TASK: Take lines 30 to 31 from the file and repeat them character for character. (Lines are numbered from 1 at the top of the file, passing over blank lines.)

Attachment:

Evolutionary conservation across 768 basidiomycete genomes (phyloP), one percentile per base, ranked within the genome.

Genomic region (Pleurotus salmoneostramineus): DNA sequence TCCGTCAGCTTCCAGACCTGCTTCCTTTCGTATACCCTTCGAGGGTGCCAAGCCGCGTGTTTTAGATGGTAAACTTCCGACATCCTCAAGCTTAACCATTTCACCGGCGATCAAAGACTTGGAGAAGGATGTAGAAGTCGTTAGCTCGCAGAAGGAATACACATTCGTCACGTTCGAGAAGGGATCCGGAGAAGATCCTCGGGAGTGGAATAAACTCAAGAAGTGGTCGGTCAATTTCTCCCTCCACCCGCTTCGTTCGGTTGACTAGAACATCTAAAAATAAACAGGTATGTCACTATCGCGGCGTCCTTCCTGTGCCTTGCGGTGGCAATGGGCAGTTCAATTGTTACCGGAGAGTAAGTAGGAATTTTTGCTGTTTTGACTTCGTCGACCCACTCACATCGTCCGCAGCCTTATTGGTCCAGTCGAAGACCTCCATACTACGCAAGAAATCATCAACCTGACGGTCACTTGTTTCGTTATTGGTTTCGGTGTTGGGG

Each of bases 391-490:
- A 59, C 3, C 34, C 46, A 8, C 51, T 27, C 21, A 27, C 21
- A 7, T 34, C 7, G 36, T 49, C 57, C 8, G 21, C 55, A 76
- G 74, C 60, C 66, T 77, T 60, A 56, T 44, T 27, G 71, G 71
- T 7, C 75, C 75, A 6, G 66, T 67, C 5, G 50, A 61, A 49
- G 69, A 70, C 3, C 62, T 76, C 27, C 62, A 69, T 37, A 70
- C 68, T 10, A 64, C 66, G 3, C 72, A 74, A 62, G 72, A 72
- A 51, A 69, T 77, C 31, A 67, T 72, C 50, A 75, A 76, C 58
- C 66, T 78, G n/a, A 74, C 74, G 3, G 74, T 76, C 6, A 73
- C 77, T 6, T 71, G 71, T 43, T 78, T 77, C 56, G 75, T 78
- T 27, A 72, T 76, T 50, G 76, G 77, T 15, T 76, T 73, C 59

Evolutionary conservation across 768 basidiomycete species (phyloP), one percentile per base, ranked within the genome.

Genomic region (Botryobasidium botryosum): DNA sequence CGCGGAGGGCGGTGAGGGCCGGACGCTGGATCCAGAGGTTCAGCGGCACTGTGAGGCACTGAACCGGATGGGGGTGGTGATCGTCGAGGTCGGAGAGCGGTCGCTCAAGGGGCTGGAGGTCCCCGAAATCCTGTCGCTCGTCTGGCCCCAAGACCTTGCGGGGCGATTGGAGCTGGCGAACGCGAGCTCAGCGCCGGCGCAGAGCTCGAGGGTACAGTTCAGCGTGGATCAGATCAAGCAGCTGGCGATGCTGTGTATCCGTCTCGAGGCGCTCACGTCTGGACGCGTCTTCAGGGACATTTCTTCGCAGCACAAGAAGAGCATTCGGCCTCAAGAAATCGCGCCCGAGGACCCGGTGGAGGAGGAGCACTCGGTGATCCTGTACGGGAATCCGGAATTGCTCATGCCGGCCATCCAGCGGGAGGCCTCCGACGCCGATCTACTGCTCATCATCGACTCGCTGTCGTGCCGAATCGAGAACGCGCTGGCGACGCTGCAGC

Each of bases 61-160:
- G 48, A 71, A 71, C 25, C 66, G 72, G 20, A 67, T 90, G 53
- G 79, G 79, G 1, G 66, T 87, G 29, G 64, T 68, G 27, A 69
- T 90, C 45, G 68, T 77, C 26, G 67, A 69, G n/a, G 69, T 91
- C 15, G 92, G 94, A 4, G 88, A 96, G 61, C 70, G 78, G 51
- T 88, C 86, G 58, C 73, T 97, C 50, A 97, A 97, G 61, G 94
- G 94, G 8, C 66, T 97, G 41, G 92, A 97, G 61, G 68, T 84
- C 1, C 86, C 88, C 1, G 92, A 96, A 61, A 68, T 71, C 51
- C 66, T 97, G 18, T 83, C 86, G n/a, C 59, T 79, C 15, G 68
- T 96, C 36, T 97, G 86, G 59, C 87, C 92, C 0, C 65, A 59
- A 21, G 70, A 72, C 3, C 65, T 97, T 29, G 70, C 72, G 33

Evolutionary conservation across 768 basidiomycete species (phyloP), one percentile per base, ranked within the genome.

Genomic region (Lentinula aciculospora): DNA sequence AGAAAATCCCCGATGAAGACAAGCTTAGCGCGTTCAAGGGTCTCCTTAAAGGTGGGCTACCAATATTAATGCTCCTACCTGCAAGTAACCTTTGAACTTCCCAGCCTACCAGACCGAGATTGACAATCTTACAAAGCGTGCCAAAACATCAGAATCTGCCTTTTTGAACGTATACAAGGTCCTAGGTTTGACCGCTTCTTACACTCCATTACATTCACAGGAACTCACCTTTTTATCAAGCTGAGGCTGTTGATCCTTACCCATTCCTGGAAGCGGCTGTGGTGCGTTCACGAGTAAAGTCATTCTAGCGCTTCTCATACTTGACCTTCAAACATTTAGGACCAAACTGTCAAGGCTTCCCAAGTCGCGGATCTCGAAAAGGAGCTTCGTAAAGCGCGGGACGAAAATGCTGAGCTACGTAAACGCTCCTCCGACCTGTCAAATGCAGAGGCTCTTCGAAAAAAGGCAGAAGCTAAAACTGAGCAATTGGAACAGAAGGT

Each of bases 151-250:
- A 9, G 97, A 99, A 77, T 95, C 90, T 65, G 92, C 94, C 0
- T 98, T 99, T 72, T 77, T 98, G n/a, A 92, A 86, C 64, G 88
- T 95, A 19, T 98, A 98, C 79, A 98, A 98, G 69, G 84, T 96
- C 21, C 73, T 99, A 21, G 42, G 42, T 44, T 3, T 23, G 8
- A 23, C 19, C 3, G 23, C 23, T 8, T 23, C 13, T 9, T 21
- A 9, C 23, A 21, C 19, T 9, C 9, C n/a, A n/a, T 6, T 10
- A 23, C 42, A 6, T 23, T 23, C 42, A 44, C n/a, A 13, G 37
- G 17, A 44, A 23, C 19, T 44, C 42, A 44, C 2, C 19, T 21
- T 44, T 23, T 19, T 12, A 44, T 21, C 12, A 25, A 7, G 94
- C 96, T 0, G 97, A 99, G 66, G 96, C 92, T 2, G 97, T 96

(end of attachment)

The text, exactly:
- A 9, G 97, A 99, A 77, T 95, C 90, T 65, G 92, C 94, C 0
- T 98, T 99, T 72, T 77, T 98, G n/a, A 92, A 86, C 64, G 88